The next day I felt a bit wobbly, but got on Bear anyway just to see if a walkabout would help massage out the kinks. Not a chance. It was actually a pretty foolish thing to do. If my darling boy had spooked I would have been toast.
For three days I could barely walk. I spent the weekend sitting on a heating pad and taking anti-inflammatories. By Sunday evening I was in so much discomfort I finally booked an appointment with my massage therapist who, fortunately, had some time available on Monday. After spending quality ground time with Bear, albeit hunched over like the fellow of Notre Dame legend, I went for my massage.
Afterward I felt freer in the hips, but still wobbly, and the ache in the depths of my lower back was still keen.
“No riding!!” the massage therapist warned.
“No problem!” I answered, resigned and sad.
So, my coaching scheduled for Tuesday was turned into a training session for Bear with Herr Coach. I watched from a chair in the corner of the arena with admiration and envy.
I wanted to ride.
… Bear …
Wednesday rolled around and Herr Coach rode Bear again. I had my camera with me and took a few photos, including this one. I marvelled at how much my boy had changed and developed since January. His uphill movement giving him a bearing of lightness I’d been longing to see for years. And he looked so beautiful.
“I hope to ride by Friday,” I told Herr Coach optimistically before he left for vacation, “but if I can’t he’ll get the time off and be ready for you to pop on him again next week.”
Herr Coach thought that a good idea. There would no point in riding with sore hips and undermining what had been achieved in the two training sessions. Bear would simply get confused.
I went to the chiropractor again. He worked his magic and I felt a little bit better again.
“No riding!!” he warned.
“Of course not,” I sighed, disappointed but resolved to doing what must be done to heal.
And then this morning, after several days of being stalwart and philosophical about it all I finally had my little feeling-sorry-for-myself meltdown. And it wasn’t that I really felt that sorry for myself, it’s just that I was soooo frustrated that my life had been derailed by a pair of stupid dressage boots. Had the shoe repair guy put the zippers in when I asked him to this would never have happened. As well, in the middle of all of this discomfort, and in my darkest moments, I was haunted by the idea that the pain might never go away and I’d never get to ride my beautiful horse again!!! (Wah!)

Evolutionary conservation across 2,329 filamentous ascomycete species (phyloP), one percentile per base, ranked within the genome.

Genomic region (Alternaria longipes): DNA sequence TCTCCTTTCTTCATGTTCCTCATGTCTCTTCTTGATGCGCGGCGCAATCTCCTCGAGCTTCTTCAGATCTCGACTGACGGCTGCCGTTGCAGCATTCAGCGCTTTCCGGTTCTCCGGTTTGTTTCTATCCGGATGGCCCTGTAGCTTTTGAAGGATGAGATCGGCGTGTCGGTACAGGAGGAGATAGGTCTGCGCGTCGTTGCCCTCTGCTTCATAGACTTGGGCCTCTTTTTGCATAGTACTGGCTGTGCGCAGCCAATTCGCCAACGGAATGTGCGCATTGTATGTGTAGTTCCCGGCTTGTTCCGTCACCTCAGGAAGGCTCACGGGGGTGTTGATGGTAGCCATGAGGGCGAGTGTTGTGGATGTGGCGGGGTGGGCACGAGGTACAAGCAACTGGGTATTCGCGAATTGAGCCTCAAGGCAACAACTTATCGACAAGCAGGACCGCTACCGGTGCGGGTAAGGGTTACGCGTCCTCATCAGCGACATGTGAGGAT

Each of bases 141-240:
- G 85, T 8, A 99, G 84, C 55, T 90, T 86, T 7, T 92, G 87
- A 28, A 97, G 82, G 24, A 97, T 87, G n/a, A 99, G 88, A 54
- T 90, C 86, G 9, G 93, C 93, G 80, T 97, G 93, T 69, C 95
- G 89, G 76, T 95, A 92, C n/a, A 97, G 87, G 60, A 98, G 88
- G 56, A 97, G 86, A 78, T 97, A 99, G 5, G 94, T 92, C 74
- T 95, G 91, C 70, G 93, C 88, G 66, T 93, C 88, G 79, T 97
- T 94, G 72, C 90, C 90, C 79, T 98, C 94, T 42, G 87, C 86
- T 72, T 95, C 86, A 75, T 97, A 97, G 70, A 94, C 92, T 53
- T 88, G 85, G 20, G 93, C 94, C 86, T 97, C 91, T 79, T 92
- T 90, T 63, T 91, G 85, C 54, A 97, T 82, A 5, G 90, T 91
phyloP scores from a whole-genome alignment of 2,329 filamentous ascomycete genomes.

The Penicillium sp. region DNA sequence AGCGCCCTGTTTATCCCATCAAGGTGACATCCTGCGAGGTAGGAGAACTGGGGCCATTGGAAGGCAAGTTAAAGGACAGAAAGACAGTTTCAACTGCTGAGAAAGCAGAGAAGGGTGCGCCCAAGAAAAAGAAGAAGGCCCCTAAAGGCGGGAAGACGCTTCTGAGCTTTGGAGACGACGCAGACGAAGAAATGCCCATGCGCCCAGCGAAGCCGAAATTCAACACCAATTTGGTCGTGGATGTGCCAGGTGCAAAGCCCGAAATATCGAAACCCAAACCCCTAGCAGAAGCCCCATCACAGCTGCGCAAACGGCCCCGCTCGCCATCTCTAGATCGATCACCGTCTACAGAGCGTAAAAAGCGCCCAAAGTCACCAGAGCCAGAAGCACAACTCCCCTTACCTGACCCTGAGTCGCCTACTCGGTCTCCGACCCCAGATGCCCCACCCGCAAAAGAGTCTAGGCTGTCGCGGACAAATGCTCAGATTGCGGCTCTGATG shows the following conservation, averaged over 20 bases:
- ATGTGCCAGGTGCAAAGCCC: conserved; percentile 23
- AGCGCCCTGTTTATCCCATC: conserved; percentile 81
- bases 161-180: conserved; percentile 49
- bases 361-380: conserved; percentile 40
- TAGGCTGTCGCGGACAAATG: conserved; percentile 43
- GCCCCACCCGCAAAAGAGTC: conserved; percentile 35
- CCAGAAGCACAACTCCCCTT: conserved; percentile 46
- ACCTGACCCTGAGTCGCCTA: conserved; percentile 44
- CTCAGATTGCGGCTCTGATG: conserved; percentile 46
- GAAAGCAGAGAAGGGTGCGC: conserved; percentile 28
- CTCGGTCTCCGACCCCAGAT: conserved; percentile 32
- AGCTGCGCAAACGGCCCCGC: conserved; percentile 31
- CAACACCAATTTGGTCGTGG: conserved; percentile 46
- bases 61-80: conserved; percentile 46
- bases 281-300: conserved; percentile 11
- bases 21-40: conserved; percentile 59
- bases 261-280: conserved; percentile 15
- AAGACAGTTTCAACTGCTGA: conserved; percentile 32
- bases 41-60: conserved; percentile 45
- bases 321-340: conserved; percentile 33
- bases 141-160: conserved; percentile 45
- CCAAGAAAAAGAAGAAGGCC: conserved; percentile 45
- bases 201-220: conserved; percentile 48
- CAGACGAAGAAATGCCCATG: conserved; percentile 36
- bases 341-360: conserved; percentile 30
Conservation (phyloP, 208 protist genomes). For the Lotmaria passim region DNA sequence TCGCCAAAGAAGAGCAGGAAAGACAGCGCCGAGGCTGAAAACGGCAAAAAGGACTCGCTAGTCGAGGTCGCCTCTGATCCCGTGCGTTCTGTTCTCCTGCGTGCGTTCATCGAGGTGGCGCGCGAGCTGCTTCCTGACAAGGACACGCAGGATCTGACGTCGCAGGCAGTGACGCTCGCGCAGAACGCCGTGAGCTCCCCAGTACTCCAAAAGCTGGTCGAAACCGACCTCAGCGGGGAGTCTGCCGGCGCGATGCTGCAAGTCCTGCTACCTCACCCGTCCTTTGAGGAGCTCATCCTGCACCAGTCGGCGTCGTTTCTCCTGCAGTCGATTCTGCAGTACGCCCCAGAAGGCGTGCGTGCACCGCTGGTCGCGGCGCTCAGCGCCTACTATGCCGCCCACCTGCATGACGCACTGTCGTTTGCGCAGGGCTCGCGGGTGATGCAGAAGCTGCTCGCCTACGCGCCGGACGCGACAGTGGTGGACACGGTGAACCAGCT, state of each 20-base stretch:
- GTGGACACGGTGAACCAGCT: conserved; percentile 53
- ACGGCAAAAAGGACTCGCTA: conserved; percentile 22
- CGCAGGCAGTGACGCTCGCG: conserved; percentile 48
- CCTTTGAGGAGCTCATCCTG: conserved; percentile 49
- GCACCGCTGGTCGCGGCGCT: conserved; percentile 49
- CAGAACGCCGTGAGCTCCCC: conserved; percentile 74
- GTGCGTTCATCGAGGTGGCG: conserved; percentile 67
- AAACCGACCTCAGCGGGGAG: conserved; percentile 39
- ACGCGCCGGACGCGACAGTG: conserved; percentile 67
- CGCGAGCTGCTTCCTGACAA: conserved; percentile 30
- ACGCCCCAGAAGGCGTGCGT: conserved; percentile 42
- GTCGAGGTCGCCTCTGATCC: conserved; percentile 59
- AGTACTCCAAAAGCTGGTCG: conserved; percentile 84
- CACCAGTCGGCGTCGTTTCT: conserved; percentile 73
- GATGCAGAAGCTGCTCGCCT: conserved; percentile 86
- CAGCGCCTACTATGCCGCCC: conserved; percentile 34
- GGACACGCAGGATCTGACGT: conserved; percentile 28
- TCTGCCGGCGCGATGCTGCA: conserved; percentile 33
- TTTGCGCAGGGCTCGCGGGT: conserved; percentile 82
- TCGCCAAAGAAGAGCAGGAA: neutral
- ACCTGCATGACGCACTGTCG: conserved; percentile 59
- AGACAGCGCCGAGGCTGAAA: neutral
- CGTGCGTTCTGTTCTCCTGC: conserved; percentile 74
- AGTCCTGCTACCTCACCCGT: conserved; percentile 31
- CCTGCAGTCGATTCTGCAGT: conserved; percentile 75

Still, it was only a short, dark period of self-indulgence, and then I let it go.
This afternoon I went to the barn and spent a few hours with Bear, reviewing exercises from the FEEL program and playing with him in the arena. It was a lovely time and I soon felt much better. I even began to look at this unexpected hiatus and “hip adjustment” as another opportunity for growth. Maybe, by some miracle, it would mean my hips would be looser and more cooperative in the saddle once I climbed back in.
As for the bad boots … the bad, bad, bad dressage boots … I took them to the shoe repair guy and, as I stood there clutching my aching back, demanded he put the zippers in notwithstanding his admiration for the original workmanship. Custom-made, last-you-a-life-time dressage boots or not, they’re garbage to me without this important mechanical adjustment.
I pick them up August 2. I sincerely hope I’ll be riding by then.
Nurture what you love …
©Dorothy Chiotti … Aimwell CreativeWorks 2014